As the anesthetic effects of the euphoria, brought about by Greece’s new coalition government are wearing off, its lack of sincerity is slowly emerging.
After several painful days of party tactics and political posturing, Greece has a new prime minister with a stellar resume. Loukas Papadimos is a scientist-practitioner, with degrees from MIT, academic experience at Harvard and Columbia, and executive leadership role at the European Central Bank.
Over 45 ministers, deputy ministers, and junior ministers, many with overlapping or vaguely-defined responsibilities report directly to the new PM. Two deputy PMs, one with virtually no responsibilities, also serve under Dr. Papadimos. In fact the new PM’s government, ostensibly formed to usher Greece into deeper austerity, is larger and more expensive than the previous administration’s government.
The size of the new government is not an accident. It’s so large because it retains most of the previous administration’s ministers, augmented by new members representing the coalition parties. Retained in the new government is Mr. Pantelis Oikonomou, a vehement opponent of Greece’s bailout accord with the EU and the IMF. Vehement, that is, until his appointment as deputy minister of finance a few months ago when in a cyber-Orwellian backpedaling he deleted all the inflammatory anti-bailout, anti-EU/IMF entries from his personal blog.
Also retained in the new government is Michalis Chrisochoidis, whose affinity for reality is evidenced by his 2010 on-the-record statement that US President Obama is a Muslim.
The major opposition party offered both its senior deputy leaders as the coalition government’s most senior ministers (Foreign Affairs and Defense, respectively). Interestingly enough the party’s leader Mr Samaras insists that while his party participates in the new government it has not joined the governing of the country.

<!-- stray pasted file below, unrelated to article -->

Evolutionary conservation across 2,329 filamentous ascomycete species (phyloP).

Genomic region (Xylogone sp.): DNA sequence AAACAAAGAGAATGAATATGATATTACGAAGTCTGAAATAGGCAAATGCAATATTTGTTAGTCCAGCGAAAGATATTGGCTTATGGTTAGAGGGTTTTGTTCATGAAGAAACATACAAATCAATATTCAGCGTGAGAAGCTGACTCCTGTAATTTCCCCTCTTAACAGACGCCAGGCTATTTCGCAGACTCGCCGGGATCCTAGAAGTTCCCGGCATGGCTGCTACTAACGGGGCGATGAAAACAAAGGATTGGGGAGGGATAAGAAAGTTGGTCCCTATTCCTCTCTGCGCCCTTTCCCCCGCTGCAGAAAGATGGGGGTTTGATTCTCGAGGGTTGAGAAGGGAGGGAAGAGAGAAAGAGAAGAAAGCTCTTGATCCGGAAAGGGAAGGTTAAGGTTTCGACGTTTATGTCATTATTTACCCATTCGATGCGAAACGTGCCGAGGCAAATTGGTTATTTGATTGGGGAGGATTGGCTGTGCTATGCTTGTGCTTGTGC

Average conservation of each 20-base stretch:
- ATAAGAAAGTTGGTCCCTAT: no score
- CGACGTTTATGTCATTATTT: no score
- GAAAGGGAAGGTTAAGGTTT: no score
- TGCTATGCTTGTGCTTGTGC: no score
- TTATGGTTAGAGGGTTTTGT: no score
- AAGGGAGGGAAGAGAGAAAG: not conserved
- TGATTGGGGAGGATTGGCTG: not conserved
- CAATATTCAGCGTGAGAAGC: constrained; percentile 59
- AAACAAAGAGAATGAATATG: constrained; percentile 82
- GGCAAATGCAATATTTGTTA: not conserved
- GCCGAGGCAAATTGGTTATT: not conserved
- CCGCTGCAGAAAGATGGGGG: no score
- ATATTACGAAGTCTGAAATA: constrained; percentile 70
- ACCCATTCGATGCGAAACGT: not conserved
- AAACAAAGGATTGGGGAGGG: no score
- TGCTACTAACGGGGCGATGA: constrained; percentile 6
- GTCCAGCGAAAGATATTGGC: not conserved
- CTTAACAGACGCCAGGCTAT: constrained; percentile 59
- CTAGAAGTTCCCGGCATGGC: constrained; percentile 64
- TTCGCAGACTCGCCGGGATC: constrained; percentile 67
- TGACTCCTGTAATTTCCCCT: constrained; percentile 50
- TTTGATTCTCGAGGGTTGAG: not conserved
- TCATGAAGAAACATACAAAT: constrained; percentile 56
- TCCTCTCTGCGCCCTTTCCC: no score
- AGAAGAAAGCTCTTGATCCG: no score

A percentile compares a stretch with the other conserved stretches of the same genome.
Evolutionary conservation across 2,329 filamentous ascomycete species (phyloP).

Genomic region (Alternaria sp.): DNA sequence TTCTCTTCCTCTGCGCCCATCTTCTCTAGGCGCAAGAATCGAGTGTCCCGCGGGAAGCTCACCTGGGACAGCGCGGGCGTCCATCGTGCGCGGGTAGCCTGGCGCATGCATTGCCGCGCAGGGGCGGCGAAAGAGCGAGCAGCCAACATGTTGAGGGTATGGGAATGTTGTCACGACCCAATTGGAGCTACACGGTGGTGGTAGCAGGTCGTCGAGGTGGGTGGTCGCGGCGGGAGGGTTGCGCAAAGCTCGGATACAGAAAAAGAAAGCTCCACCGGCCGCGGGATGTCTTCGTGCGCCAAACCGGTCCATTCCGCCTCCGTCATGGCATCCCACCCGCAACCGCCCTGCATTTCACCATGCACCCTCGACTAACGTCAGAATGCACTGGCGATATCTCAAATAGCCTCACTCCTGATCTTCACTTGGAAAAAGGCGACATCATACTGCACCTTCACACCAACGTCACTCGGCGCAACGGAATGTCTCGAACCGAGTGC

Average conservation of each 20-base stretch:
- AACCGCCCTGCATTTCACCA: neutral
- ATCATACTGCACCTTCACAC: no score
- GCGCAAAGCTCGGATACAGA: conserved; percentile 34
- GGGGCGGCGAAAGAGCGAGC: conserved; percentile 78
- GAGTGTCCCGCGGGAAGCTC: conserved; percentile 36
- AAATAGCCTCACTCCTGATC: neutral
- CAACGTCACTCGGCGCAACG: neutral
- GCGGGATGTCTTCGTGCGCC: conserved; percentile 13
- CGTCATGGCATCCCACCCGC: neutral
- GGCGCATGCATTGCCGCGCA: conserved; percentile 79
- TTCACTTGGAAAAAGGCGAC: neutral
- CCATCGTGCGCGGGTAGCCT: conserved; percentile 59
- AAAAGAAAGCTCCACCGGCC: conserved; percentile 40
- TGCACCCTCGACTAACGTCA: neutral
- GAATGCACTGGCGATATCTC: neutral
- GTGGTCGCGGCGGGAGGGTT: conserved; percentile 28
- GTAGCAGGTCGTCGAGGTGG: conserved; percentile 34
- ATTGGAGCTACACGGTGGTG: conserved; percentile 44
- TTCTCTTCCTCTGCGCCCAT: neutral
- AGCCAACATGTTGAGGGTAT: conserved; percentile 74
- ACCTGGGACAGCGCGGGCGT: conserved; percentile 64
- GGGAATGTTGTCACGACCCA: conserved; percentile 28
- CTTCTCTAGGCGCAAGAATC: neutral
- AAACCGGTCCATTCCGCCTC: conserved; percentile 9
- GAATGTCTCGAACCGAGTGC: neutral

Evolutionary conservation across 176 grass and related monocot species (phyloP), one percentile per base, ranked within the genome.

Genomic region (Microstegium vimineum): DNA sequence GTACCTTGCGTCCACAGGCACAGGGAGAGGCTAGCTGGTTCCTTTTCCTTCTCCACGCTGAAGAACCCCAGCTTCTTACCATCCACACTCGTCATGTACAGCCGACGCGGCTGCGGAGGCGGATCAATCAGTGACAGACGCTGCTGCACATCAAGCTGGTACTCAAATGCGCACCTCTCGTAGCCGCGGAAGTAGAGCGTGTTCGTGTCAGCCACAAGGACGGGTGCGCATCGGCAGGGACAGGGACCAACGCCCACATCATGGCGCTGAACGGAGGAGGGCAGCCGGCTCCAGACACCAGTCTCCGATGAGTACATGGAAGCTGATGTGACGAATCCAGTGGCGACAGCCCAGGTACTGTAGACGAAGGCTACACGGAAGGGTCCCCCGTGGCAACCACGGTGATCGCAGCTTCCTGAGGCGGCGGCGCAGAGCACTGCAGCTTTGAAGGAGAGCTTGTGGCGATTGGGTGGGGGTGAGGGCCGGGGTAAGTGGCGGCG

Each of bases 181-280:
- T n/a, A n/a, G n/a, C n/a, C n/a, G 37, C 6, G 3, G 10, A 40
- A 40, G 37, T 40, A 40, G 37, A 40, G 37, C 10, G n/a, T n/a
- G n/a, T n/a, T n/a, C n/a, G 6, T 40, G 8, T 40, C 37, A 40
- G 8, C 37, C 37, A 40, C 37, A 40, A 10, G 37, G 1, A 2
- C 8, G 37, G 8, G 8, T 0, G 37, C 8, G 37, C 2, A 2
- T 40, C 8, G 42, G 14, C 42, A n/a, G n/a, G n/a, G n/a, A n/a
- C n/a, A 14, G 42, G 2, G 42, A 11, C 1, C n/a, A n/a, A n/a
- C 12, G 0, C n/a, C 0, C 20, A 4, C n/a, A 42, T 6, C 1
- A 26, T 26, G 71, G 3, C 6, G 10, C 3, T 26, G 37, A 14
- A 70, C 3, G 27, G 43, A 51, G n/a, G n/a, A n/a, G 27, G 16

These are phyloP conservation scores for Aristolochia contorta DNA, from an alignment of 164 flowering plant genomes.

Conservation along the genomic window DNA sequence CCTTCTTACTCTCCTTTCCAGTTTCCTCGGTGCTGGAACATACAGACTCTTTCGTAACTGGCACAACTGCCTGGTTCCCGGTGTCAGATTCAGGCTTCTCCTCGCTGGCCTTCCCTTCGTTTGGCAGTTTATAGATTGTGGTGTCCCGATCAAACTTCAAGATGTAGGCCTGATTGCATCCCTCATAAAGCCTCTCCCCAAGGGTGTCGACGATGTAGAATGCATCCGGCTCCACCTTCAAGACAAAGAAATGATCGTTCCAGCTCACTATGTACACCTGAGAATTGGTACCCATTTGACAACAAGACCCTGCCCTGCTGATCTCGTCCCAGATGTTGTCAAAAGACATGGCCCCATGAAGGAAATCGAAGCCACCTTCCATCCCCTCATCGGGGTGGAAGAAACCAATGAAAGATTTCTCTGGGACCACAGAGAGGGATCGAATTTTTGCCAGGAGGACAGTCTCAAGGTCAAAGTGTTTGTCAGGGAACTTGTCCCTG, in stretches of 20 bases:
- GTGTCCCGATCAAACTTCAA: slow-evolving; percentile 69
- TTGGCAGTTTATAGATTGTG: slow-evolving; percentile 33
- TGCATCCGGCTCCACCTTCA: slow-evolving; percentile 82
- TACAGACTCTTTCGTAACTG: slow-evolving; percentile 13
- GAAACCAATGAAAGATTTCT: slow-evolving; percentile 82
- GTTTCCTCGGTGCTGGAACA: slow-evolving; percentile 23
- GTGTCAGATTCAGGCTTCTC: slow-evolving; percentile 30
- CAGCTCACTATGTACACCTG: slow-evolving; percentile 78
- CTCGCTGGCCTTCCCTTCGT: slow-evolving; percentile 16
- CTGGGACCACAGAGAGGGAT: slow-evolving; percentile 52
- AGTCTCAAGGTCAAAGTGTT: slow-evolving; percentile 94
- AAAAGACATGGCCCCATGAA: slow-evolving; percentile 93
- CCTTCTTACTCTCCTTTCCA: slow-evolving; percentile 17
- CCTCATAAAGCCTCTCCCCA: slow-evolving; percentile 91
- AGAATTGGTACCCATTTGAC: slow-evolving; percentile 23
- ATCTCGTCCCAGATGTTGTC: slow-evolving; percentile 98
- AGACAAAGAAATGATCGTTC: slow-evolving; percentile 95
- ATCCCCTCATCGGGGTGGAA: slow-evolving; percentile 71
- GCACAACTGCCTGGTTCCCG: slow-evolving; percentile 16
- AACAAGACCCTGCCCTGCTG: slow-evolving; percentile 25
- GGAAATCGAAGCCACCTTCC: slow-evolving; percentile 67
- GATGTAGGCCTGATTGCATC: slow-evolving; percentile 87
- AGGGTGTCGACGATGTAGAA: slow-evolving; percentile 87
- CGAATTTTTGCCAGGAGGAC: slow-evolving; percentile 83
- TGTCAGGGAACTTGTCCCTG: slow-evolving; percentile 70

Greece’s new minister of Defense, is known for his flamboyant style and largess (at the taxpayer’s expense) in tastefully decorating his executive offices. Otherwise there is very little record of his accomplishments as a politician.
Complementing this government of necessity is a former member of an urban right-wing vigilante group and a former tv-salesman and publisher of nationalist books.
Of the two deputy prime ministers one is a master of ad hominem and the other a populist aspiring to replace George Papandreou as leader of the (presently) majority party. Deputy PM Pangalos has openly attacked citizens who protested the austerity measures by interrogating them (on TV no less) about their tax returns. He has taken the view that all Greeks are equally responsible for the crisis (reported to have said that “we all embezzled the money, together”), without care to differentiate the responsibility of those in power. Deputy PM Venizelos is a populist tactician whose obfuscated oratory creates an illusion of statesmanship.
Exactly how will the scientist-practitioner Papadimos work with these ministers is a mystery if you are overly optimistic, or a foregone conclusion if you are a sober realist. In an ironic departure from the myth of the naked emperor, it is his courtiers (or jesters) who are naked now in Greece.
It is understood that the ruling party entered the coalition government because it had no choice. Former PM Papandreou did an excellent job shooting himself in the foot while said foot was still in his mouth, by threatening the EU with a Greek referendum on an already agreed upon bailout plan.
It is also understood that the main opposition led by political blow-in Samaras has joined the coalition government solely to ensure the ousting of Papandreou, his former college roommate.
It is far-less understood how a marginal, right-wing, nationalist, xenophobic party ended up in this coalition government. The two major parties together had the necessary super-majority to support a coalition government. The 15 seats held by the nationalist party were not really necessary unless Samaras is really courting that end of the political spectrum. Sotiris Hadjigakis an MP, was just ousted from Samara’s party with little due process just for suggesting that this was the case.
Going out on a limb I will speculate that the new coalition government serves only one purpose: to usher Greece into a deeper, more painful austerity while the two major parties avoid exclusive responsibility. In a few months Greece will call a snap election and both major parties can abscond their accountability for the austerity, blaming the inexperienced Papadimou instead.
That PM Papadimou was forced to work with a government of (mostly) clowns, of course is also his responsibility. And fault.